TITLE

Influence of exercise intensity on pulmonary oxygen uptake kinetics at the onset of exercise and recovery in male adolescents

AUTHOR(S)
Lai, Nicola; Nasca, Melita M.; Silva, Marco A.; Silva, Fatima T.; Whipp, Brian J.; Cabrera, Marco E.
PUB. DATE
February 2008
SOURCE
Applied Physiology, Nutrition & Metabolism;Feb2008, Vol. 33 Issue 1, p107
SOURCE TYPE
Academic Journal
DOC. TYPE
Article
ABSTRACT
The dynamics of the pulmonary oxygen uptake (VO2) responses to square-wave changes in work rate can provide insight into bioenergetic processes sustaining and limiting exercise performance. The dynamic responses at the onset of exercise and during recovery have been investigated systematically and are well characterized at all intensities in adults; however, they have not been investigated completely in adolescents. We investigated whether adolescents display a slow component in their VO2 on- and off-kinetic responses to heavy- and very heavy-intensity exercise, as demonstrated in adults. Healthy African American male adolescents (n = 9, 14-17 years old) performed square-wave transitions on a cycle ergometer (from and to a baseline work rate of 20 W) to work rates of moderate (M), heavy (H), and very heavy (VH) intensity. In all subjects, the VO2 on-kinetics were best described with a single exponential at moderate intensity (τ1, on = 36 ± 11 s) and a double exponential at heavy (τ1, on = 29 ± 9 s; τ2, on = 197 ± 92 s) and very heavy (τ1, on = 36 ± 9 s; τ2, on = 302 ± 14 s) intensities. In contrast, the VO2 off-kinetics were best described with a single exponential at moderate (τ1, off = 48 ± 9 s) and heavy (τ1, off = 53 ± 7 s) intensities and a double exponential at very heavy (τ1, off = 51 ± 3 s; τ2, off = 471 ± 54 s) intensity. In summary, adolescents consistently displayed a slow component during heavy exercise (on- but not off- transition) and very heavy exercise (on- and off-transitions). Although the overall response dynamics in adolescents were similar to those previously observed in adults, their specific characterizations were different, particularly the lack of symmetry between the on- and off-responses.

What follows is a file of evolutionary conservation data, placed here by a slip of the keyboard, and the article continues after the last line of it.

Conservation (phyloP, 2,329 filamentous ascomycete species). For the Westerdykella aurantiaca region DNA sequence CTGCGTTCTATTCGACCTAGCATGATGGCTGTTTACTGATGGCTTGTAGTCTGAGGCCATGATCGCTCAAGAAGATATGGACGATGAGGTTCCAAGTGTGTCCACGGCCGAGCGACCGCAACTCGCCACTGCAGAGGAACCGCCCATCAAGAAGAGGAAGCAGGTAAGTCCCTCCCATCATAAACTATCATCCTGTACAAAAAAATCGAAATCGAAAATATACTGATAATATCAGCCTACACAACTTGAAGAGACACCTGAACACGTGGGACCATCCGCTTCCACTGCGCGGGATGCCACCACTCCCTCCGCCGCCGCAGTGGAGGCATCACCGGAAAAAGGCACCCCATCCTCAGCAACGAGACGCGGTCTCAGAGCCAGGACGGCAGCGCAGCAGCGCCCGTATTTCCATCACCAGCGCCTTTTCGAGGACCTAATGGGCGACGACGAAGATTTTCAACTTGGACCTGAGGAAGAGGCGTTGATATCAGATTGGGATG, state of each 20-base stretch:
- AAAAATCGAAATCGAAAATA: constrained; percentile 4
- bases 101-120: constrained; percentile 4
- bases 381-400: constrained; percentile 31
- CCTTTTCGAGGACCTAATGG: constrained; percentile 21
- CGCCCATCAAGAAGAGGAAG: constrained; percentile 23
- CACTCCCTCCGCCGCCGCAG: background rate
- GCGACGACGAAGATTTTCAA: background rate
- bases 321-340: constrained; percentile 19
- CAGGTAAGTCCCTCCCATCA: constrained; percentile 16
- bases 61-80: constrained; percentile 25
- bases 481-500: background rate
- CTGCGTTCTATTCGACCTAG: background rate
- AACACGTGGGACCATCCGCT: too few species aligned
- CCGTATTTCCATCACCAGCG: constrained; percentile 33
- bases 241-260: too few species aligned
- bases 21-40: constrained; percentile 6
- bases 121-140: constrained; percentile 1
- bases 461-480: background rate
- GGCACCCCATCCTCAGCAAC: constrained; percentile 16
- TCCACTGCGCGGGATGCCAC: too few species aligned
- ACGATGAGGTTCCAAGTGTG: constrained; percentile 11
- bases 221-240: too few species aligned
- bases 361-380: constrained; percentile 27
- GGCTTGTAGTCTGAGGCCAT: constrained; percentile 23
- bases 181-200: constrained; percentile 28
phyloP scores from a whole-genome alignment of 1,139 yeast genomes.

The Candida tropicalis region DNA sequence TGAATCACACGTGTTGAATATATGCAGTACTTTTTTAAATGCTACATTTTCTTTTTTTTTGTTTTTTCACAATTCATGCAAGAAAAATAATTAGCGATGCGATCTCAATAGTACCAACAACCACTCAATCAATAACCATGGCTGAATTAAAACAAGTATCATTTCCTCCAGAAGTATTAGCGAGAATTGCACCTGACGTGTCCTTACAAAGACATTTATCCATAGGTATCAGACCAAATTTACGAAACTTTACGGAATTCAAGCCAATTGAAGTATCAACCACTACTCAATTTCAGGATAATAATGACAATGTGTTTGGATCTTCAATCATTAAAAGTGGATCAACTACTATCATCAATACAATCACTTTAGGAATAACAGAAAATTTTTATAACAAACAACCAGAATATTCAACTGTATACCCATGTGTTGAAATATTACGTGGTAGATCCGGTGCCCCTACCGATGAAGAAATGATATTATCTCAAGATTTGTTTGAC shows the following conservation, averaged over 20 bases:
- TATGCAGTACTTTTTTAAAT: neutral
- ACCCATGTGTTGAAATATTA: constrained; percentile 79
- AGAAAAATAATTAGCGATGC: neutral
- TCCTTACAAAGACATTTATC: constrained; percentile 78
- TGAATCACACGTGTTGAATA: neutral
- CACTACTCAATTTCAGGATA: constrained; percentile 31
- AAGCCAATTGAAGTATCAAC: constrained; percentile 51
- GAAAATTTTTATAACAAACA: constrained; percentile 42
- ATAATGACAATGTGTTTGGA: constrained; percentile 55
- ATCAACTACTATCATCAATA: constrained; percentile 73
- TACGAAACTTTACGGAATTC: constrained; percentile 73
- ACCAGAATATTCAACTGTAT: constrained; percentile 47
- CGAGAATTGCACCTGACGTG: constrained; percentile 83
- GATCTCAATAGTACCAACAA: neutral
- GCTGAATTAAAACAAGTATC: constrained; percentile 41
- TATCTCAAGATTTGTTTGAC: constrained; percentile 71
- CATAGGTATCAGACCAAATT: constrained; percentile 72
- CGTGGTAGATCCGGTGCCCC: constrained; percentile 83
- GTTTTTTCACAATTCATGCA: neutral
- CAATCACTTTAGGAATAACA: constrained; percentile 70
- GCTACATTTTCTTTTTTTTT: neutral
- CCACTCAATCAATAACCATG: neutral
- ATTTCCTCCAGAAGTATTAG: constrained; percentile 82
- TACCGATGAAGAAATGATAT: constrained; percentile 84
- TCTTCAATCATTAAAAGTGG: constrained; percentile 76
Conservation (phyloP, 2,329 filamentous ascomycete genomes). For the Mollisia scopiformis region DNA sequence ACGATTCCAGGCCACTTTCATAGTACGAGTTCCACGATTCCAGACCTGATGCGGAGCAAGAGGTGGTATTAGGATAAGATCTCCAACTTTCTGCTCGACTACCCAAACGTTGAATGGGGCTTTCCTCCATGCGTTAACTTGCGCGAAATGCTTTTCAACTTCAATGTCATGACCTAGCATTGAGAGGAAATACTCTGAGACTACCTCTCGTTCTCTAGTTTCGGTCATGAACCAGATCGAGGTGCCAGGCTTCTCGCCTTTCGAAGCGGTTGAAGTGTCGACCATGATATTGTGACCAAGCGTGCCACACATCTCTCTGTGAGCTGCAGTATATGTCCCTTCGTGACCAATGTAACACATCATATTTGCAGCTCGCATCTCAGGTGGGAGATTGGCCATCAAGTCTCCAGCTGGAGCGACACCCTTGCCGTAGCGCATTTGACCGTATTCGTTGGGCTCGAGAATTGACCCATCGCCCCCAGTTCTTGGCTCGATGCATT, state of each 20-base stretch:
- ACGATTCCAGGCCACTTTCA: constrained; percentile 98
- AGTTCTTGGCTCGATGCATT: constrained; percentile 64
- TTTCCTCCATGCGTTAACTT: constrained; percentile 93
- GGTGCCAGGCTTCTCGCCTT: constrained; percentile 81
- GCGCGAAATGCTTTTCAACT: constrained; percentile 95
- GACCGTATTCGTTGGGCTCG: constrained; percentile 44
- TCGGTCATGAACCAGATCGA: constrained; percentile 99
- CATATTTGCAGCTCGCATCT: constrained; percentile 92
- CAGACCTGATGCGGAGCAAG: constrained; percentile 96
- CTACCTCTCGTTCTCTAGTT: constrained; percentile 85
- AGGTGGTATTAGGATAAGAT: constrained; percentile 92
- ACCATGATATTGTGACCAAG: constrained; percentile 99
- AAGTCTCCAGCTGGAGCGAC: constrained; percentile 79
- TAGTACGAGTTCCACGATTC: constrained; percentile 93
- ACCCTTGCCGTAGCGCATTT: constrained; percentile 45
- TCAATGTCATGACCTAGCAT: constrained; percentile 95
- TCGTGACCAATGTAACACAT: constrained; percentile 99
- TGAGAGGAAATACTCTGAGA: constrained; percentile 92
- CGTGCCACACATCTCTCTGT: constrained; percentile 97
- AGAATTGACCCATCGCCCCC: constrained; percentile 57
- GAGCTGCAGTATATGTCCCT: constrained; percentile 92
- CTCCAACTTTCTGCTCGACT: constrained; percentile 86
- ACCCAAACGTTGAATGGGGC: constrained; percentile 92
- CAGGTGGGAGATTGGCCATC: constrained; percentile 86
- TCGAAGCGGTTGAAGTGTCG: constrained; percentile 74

ACCESSION #
31358670

 

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